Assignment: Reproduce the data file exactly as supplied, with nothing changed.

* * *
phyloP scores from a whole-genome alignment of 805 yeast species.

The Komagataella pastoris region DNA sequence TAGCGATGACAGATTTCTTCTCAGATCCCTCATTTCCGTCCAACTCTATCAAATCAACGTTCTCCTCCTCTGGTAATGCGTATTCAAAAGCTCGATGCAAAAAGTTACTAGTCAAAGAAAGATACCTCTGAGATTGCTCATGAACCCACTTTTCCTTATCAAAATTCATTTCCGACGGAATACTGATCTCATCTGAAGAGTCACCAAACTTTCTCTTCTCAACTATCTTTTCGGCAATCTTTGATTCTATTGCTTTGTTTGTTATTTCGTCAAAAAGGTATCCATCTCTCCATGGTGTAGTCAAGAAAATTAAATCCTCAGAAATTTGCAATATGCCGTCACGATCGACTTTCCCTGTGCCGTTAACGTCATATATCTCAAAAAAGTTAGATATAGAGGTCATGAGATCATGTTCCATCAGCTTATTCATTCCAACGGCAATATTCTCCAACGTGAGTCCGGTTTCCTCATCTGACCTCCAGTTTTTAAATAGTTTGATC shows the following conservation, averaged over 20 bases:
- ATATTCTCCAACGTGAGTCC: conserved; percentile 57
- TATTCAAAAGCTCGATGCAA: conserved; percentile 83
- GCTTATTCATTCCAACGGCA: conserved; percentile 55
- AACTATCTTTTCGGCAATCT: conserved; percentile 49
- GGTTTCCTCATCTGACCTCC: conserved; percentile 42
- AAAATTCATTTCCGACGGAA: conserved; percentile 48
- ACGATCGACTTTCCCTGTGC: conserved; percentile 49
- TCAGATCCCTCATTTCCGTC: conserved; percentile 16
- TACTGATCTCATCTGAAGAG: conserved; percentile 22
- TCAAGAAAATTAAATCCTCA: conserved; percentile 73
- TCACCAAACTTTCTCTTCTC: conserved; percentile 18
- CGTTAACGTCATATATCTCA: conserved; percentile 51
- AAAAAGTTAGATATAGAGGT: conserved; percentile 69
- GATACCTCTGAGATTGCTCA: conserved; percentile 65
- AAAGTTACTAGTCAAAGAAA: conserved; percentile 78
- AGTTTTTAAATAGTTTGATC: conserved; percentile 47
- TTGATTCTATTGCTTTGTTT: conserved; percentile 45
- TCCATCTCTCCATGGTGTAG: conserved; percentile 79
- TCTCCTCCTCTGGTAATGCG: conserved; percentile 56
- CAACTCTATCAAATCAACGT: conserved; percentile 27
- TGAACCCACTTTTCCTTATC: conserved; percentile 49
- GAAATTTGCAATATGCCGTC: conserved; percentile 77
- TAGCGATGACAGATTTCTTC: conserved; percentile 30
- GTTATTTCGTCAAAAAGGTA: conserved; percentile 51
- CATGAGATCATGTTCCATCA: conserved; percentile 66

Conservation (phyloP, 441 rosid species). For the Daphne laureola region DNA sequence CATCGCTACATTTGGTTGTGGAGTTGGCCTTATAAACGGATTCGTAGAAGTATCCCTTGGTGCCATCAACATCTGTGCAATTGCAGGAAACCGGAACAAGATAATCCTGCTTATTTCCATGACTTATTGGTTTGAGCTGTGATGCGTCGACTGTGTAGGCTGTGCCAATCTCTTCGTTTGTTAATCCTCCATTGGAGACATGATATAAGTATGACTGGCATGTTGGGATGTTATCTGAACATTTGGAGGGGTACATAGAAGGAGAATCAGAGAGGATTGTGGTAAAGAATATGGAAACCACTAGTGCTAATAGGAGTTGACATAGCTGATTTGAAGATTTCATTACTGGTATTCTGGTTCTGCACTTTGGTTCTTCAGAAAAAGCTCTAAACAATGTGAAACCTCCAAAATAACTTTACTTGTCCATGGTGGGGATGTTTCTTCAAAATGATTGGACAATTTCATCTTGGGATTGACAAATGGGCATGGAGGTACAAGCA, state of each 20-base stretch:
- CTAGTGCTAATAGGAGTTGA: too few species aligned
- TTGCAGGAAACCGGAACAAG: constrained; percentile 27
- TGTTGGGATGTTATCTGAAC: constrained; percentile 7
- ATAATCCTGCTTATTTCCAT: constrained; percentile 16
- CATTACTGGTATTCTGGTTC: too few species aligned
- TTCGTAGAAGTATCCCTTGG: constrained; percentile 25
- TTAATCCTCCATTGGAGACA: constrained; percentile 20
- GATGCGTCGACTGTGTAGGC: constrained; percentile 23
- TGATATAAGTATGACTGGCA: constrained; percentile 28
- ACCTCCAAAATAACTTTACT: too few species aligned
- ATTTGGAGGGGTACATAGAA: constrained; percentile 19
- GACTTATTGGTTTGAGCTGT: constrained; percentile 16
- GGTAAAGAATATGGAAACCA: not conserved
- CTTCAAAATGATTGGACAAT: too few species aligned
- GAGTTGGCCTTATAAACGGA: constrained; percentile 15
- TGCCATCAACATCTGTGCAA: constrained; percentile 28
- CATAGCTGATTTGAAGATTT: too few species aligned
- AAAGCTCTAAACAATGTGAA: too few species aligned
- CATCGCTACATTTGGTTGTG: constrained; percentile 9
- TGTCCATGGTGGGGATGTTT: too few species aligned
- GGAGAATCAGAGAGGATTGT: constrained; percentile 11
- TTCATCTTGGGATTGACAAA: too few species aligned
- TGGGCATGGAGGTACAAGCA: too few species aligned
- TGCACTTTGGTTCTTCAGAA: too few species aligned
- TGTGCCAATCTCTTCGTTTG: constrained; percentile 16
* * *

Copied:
phyloP scores from a whole-genome alignment of 805 yeast species.

The Komagataella pastoris region DNA sequence TAGCGATGACAGATTTCTTCTCAGATCCCTCATTTCCGTCCAACTCTATCAAATCAACGTTCTCCTCCTCTGGTAATGCGTATTCAAAAGCTCGATGCAAAAAGTTACTAGTCAAAGAAAGATACCTCTGAGATTGCTCATGAACCCACTTTTCCTTATCAAAATTCATTTCCGACGGAATACTGATCTCATCTGAAGAGTCACCAAACTTTCTCTTCTCAACTATCTTTTCGGCAATCTTTGATTCTATTGCTTTGTTTGTTATTTCGTCAAAAAGGTATCCATCTCTCCATGGTGTAGTCAAGAAAATTAAATCCTCAGAAATTTGCAATATGCCGTCACGATCGACTTTCCCTGTGCCGTTAACGTCATATATCTCAAAAAAGTTAGATATAGAGGTCATGAGATCATGTTCCATCAGCTTATTCATTCCAACGGCAATATTCTCCAACGTGAGTCCGGTTTCCTCATCTGACCTCCAGTTTTTAAATAGTTTGATC shows the following conservation, averaged over 20 bases:
- ATATTCTCCAACGTGAGTCC: conserved; percentile 57
- TATTCAAAAGCTCGATGCAA: conserved; percentile 83
- GCTTATTCATTCCAACGGCA: conserved; percentile 55
- AACTATCTTTTCGGCAATCT: conserved; percentile 49
- GGTTTCCTCATCTGACCTCC: conserved; percentile 42
- AAAATTCATTTCCGACGGAA: conserved; percentile 48
- ACGATCGACTTTCCCTGTGC: conserved; percentile 49
- TCAGATCCCTCATTTCCGTC: conserved; percentile 16
- TACTGATCTCATCTGAAGAG: conserved; percentile 22
- TCAAGAAAATTAAATCCTCA: conserved; percentile 73
- TCACCAAACTTTCTCTTCTC: conserved; percentile 18
- CGTTAACGTCATATATCTCA: conserved; percentile 51
- AAAAAGTTAGATATAGAGGT: conserved; percentile 69
- GATACCTCTGAGATTGCTCA: conserved; percentile 65
- AAAGTTACTAGTCAAAGAAA: conserved; percentile 78
- AGTTTTTAAATAGTTTGATC: conserved; percentile 47
- TTGATTCTATTGCTTTGTTT: conserved; percentile 45
- TCCATCTCTCCATGGTGTAG: conserved; percentile 79
- TCTCCTCCTCTGGTAATGCG: conserved; percentile 56
- CAACTCTATCAAATCAACGT: conserved; percentile 27
- TGAACCCACTTTTCCTTATC: conserved; percentile 49
- GAAATTTGCAATATGCCGTC: conserved; percentile 77
- TAGCGATGACAGATTTCTTC: conserved; percentile 30
- GTTATTTCGTCAAAAAGGTA: conserved; percentile 51
- CATGAGATCATGTTCCATCA: conserved; percentile 66

Conservation (phyloP, 441 rosid species). For the Daphne laureola region DNA sequence CATCGCTACATTTGGTTGTGGAGTTGGCCTTATAAACGGATTCGTAGAAGTATCCCTTGGTGCCATCAACATCTGTGCAATTGCAGGAAACCGGAACAAGATAATCCTGCTTATTTCCATGACTTATTGGTTTGAGCTGTGATGCGTCGACTGTGTAGGCTGTGCCAATCTCTTCGTTTGTTAATCCTCCATTGGAGACATGATATAAGTATGACTGGCATGTTGGGATGTTATCTGAACATTTGGAGGGGTACATAGAAGGAGAATCAGAGAGGATTGTGGTAAAGAATATGGAAACCACTAGTGCTAATAGGAGTTGACATAGCTGATTTGAAGATTTCATTACTGGTATTCTGGTTCTGCACTTTGGTTCTTCAGAAAAAGCTCTAAACAATGTGAAACCTCCAAAATAACTTTACTTGTCCATGGTGGGGATGTTTCTTCAAAATGATTGGACAATTTCATCTTGGGATTGACAAATGGGCATGGAGGTACAAGCA, state of each 20-base stretch:
- CTAGTGCTAATAGGAGTTGA: too few species aligned
- TTGCAGGAAACCGGAACAAG: constrained; percentile 27
- TGTTGGGATGTTATCTGAAC: constrained; percentile 7
- ATAATCCTGCTTATTTCCAT: constrained; percentile 16
- CATTACTGGTATTCTGGTTC: too few species aligned
- TTCGTAGAAGTATCCCTTGG: constrained; percentile 25
- TTAATCCTCCATTGGAGACA: constrained; percentile 20
- GATGCGTCGACTGTGTAGGC: constrained; percentile 23
- TGATATAAGTATGACTGGCA: constrained; percentile 28
- ACCTCCAAAATAACTTTACT: too few species aligned
- ATTTGGAGGGGTACATAGAA: constrained; percentile 19
- GACTTATTGGTTTGAGCTGT: constrained; percentile 16
- GGTAAAGAATATGGAAACCA: not conserved
- CTTCAAAATGATTGGACAAT: too few species aligned
- GAGTTGGCCTTATAAACGGA: constrained; percentile 15
- TGCCATCAACATCTGTGCAA: constrained; percentile 28
- CATAGCTGATTTGAAGATTT: too few species aligned
- AAAGCTCTAAACAATGTGAA: too few species aligned
- CATCGCTACATTTGGTTGTG: constrained; percentile 9
- TGTCCATGGTGGGGATGTTT: too few species aligned
- GGAGAATCAGAGAGGATTGT: constrained; percentile 11
- TTCATCTTGGGATTGACAAA: too few species aligned
- TGGGCATGGAGGTACAAGCA: too few species aligned
- TGCACTTTGGTTCTTCAGAA: too few species aligned
- TGTGCCAATCTCTTCGTTTG: constrained; percentile 16